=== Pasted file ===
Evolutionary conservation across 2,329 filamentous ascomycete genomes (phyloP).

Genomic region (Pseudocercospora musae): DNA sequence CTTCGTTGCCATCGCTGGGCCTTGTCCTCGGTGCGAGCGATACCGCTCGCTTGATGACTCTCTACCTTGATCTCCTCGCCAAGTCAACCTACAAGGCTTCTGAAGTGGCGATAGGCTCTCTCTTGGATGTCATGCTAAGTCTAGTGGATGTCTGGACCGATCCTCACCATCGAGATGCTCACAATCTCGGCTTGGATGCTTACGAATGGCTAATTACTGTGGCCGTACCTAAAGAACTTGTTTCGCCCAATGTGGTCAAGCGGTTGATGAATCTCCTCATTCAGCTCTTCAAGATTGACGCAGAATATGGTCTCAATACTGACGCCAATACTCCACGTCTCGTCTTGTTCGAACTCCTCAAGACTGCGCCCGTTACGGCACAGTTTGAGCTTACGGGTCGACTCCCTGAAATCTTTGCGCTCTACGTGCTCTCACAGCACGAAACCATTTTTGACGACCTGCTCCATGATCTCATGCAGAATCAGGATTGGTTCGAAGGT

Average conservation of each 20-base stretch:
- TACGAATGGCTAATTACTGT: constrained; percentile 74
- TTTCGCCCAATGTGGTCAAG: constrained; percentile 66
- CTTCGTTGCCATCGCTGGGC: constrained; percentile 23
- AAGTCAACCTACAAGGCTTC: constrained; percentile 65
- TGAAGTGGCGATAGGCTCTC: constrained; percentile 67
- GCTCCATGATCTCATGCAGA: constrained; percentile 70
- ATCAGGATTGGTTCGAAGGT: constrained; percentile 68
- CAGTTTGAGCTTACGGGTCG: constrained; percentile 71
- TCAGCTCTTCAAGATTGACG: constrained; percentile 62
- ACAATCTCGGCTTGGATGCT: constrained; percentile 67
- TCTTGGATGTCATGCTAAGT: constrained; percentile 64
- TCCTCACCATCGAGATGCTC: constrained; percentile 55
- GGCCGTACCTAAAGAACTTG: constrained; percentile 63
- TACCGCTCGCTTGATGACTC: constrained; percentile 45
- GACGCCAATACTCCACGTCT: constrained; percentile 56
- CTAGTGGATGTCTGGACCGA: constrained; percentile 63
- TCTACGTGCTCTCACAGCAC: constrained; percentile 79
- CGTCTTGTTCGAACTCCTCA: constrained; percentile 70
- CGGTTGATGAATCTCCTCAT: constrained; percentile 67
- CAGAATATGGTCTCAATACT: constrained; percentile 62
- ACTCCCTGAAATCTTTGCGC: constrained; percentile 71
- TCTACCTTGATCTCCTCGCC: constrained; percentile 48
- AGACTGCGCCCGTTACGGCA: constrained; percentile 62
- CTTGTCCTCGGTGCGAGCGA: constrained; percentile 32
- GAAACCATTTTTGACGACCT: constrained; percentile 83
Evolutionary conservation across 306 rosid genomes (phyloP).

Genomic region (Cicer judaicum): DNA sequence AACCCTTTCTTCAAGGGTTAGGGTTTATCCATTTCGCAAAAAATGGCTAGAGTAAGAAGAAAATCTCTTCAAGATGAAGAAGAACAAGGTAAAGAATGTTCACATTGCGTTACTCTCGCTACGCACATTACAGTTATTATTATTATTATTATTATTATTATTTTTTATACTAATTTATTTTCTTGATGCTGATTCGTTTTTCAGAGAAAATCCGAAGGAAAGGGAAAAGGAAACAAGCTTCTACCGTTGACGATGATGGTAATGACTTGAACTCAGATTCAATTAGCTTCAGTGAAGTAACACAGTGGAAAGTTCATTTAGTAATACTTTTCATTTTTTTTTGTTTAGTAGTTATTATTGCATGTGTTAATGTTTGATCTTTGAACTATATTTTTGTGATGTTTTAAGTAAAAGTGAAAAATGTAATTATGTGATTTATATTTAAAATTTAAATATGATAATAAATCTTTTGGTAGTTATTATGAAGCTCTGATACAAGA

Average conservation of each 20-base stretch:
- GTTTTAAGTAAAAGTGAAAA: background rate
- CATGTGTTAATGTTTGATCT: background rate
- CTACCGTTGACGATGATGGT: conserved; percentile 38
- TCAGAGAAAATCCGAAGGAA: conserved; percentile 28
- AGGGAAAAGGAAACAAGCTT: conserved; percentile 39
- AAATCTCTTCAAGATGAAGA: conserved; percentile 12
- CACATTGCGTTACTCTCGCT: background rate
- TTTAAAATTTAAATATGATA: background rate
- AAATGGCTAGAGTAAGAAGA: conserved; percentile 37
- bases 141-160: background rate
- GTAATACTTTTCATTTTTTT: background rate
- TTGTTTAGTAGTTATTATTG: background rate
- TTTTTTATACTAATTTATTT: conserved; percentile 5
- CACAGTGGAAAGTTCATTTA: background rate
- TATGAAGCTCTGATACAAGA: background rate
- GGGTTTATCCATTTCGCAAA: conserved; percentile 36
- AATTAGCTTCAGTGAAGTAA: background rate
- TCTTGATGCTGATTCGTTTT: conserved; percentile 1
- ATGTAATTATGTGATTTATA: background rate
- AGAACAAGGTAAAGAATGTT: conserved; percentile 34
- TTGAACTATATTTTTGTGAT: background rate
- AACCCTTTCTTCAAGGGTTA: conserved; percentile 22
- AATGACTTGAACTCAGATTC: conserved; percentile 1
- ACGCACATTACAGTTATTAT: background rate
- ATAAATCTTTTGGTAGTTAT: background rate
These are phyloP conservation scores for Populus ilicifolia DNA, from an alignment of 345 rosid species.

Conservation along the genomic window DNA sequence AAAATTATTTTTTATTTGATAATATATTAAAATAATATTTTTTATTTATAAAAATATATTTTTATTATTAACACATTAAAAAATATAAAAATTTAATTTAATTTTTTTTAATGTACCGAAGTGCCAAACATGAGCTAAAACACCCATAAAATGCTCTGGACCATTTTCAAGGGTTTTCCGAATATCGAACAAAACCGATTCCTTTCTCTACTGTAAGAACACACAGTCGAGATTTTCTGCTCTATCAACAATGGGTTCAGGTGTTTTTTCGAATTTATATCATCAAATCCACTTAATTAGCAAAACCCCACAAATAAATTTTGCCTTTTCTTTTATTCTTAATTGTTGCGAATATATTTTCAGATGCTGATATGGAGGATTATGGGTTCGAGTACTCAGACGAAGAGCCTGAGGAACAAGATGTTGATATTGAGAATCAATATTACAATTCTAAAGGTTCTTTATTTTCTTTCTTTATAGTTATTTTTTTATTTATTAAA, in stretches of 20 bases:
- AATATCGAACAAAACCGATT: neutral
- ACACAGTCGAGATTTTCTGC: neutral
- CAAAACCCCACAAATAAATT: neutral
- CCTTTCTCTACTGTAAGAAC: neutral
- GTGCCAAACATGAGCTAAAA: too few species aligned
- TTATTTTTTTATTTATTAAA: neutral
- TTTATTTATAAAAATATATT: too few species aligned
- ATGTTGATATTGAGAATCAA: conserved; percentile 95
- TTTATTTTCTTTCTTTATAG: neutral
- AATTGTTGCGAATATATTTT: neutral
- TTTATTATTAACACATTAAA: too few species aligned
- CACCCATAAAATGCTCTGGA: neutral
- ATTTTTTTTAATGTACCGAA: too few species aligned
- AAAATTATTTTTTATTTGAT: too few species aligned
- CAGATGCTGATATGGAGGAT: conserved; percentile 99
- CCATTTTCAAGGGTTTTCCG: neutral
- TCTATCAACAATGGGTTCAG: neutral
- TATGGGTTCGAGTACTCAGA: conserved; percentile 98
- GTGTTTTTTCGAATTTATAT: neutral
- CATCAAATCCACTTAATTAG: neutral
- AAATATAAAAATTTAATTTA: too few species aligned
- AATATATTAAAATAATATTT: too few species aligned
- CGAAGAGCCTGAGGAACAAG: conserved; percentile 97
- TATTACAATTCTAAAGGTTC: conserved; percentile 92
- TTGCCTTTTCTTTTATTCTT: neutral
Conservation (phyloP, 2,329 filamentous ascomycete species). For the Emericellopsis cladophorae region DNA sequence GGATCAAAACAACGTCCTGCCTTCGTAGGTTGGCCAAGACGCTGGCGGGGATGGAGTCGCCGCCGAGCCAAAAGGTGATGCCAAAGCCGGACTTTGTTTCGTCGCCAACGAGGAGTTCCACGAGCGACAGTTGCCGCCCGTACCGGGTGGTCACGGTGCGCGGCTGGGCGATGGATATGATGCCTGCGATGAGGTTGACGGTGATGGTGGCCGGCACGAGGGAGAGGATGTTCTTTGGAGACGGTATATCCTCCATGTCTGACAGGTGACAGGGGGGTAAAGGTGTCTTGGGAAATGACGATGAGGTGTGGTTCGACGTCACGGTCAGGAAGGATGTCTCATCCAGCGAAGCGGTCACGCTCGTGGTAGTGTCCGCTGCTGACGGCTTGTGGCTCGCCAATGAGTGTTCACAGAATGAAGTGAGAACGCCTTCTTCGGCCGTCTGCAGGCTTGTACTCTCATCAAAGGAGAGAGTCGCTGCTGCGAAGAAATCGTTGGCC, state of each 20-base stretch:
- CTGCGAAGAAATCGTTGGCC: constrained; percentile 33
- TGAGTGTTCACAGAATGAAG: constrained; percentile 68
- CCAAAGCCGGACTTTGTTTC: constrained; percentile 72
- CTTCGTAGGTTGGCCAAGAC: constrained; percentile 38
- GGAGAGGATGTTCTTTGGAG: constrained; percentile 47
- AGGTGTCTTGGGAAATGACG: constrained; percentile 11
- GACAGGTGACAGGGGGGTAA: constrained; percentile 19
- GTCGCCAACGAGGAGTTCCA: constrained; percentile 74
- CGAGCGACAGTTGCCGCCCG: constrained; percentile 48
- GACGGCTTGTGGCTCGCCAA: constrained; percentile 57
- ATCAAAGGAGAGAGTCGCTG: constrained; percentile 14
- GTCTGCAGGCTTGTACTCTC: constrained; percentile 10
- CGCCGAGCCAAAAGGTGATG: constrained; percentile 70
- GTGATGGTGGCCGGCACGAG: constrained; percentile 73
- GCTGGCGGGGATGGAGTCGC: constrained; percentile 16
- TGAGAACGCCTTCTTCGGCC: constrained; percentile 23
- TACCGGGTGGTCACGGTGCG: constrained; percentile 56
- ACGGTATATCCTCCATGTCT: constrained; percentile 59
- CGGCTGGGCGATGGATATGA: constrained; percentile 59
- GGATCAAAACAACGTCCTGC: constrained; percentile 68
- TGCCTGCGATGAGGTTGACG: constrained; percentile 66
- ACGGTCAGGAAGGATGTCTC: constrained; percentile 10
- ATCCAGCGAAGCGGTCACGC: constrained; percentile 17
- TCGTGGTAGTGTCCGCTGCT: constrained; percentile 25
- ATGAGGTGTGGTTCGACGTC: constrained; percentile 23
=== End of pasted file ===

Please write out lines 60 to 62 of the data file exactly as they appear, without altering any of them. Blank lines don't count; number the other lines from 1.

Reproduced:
- ACACAGTCGAGATTTTCTGC: neutral
- CAAAACCCCACAAATAAATT: neutral
- CCTTTCTCTACTGTAAGAAC: neutral